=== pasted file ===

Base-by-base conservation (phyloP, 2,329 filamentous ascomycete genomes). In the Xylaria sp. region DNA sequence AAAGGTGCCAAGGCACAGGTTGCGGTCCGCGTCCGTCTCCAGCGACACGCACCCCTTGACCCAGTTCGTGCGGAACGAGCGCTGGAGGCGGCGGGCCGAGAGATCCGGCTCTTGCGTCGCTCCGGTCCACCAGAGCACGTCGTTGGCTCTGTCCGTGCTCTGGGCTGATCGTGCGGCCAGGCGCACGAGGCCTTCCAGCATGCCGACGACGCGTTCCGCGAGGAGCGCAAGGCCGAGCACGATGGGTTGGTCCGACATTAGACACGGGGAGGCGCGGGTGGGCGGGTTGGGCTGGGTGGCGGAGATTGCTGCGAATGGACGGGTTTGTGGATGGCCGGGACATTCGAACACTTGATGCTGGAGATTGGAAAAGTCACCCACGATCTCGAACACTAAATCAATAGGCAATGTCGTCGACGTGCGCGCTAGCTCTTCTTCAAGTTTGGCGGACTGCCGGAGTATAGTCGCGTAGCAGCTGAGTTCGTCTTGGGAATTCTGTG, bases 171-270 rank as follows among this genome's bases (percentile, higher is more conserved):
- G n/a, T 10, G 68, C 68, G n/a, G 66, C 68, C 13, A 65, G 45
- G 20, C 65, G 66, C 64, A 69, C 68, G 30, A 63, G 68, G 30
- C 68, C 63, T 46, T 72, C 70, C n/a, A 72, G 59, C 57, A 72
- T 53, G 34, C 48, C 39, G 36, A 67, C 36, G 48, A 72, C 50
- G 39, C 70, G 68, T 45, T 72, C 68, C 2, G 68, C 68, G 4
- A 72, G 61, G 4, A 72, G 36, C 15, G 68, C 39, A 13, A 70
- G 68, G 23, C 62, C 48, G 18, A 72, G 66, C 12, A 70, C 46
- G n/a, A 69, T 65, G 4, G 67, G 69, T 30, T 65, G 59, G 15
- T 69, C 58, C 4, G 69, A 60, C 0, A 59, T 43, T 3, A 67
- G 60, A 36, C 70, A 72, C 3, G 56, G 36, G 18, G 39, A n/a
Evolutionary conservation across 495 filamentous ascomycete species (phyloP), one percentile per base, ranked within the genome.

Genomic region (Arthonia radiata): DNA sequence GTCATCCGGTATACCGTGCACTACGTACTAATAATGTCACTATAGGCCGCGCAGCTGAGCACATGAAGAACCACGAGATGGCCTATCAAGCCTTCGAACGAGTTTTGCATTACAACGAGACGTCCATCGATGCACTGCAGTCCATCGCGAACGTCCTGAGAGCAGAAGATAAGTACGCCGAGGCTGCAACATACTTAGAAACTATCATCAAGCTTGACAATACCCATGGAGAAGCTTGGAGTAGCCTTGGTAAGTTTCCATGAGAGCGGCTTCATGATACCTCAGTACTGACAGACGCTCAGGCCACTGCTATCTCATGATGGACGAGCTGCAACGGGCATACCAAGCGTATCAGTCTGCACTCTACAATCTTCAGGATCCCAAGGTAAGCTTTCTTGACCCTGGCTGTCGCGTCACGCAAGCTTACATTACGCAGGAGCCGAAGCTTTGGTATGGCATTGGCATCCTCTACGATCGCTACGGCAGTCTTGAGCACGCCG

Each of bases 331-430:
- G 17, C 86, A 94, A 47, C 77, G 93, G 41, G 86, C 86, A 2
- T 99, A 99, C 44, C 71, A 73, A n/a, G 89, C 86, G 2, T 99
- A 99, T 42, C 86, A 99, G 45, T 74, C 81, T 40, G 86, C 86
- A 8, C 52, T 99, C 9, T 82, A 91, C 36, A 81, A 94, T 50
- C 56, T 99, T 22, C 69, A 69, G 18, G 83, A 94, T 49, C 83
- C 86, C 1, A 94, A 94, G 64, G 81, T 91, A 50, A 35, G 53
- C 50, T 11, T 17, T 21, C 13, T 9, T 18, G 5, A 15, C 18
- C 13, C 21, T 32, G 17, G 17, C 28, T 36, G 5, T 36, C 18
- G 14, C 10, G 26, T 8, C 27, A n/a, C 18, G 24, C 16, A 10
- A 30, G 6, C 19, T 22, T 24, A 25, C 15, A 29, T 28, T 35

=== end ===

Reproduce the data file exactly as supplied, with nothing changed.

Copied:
Base-by-base conservation (phyloP, 2,329 filamentous ascomycete genomes). In the Xylaria sp. region DNA sequence AAAGGTGCCAAGGCACAGGTTGCGGTCCGCGTCCGTCTCCAGCGACACGCACCCCTTGACCCAGTTCGTGCGGAACGAGCGCTGGAGGCGGCGGGCCGAGAGATCCGGCTCTTGCGTCGCTCCGGTCCACCAGAGCACGTCGTTGGCTCTGTCCGTGCTCTGGGCTGATCGTGCGGCCAGGCGCACGAGGCCTTCCAGCATGCCGACGACGCGTTCCGCGAGGAGCGCAAGGCCGAGCACGATGGGTTGGTCCGACATTAGACACGGGGAGGCGCGGGTGGGCGGGTTGGGCTGGGTGGCGGAGATTGCTGCGAATGGACGGGTTTGTGGATGGCCGGGACATTCGAACACTTGATGCTGGAGATTGGAAAAGTCACCCACGATCTCGAACACTAAATCAATAGGCAATGTCGTCGACGTGCGCGCTAGCTCTTCTTCAAGTTTGGCGGACTGCCGGAGTATAGTCGCGTAGCAGCTGAGTTCGTCTTGGGAATTCTGTG, bases 171-270 rank as follows among this genome's bases (percentile, higher is more conserved):
- G n/a, T 10, G 68, C 68, G n/a, G 66, C 68, C 13, A 65, G 45
- G 20, C 65, G 66, C 64, A 69, C 68, G 30, A 63, G 68, G 30
- C 68, C 63, T 46, T 72, C 70, C n/a, A 72, G 59, C 57, A 72
- T 53, G 34, C 48, C 39, G 36, A 67, C 36, G 48, A 72, C 50
- G 39, C 70, G 68, T 45, T 72, C 68, C 2, G 68, C 68, G 4
- A 72, G 61, G 4, A 72, G 36, C 15, G 68, C 39, A 13, A 70
- G 68, G 23, C 62, C 48, G 18, A 72, G 66, C 12, A 70, C 46
- G n/a, A 69, T 65, G 4, G 67, G 69, T 30, T 65, G 59, G 15
- T 69, C 58, C 4, G 69, A 60, C 0, A 59, T 43, T 3, A 67
- G 60, A 36, C 70, A 72, C 3, G 56, G 36, G 18, G 39, A n/a
Evolutionary conservation across 495 filamentous ascomycete species (phyloP), one percentile per base, ranked within the genome.

Genomic region (Arthonia radiata): DNA sequence GTCATCCGGTATACCGTGCACTACGTACTAATAATGTCACTATAGGCCGCGCAGCTGAGCACATGAAGAACCACGAGATGGCCTATCAAGCCTTCGAACGAGTTTTGCATTACAACGAGACGTCCATCGATGCACTGCAGTCCATCGCGAACGTCCTGAGAGCAGAAGATAAGTACGCCGAGGCTGCAACATACTTAGAAACTATCATCAAGCTTGACAATACCCATGGAGAAGCTTGGAGTAGCCTTGGTAAGTTTCCATGAGAGCGGCTTCATGATACCTCAGTACTGACAGACGCTCAGGCCACTGCTATCTCATGATGGACGAGCTGCAACGGGCATACCAAGCGTATCAGTCTGCACTCTACAATCTTCAGGATCCCAAGGTAAGCTTTCTTGACCCTGGCTGTCGCGTCACGCAAGCTTACATTACGCAGGAGCCGAAGCTTTGGTATGGCATTGGCATCCTCTACGATCGCTACGGCAGTCTTGAGCACGCCG

Each of bases 331-430:
- G 17, C 86, A 94, A 47, C 77, G 93, G 41, G 86, C 86, A 2
- T 99, A 99, C 44, C 71, A 73, A n/a, G 89, C 86, G 2, T 99
- A 99, T 42, C 86, A 99, G 45, T 74, C 81, T 40, G 86, C 86
- A 8, C 52, T 99, C 9, T 82, A 91, C 36, A 81, A 94, T 50
- C 56, T 99, T 22, C 69, A 69, G 18, G 83, A 94, T 49, C 83
- C 86, C 1, A 94, A 94, G 64, G 81, T 91, A 50, A 35, G 53
- C 50, T 11, T 17, T 21, C 13, T 9, T 18, G 5, A 15, C 18
- C 13, C 21, T 32, G 17, G 17, C 28, T 36, G 5, T 36, C 18
- G 14, C 10, G 26, T 8, C 27, A n/a, C 18, G 24, C 16, A 10
- A 30, G 6, C 19, T 22, T 24, A 25, C 15, A 29, T 28, T 35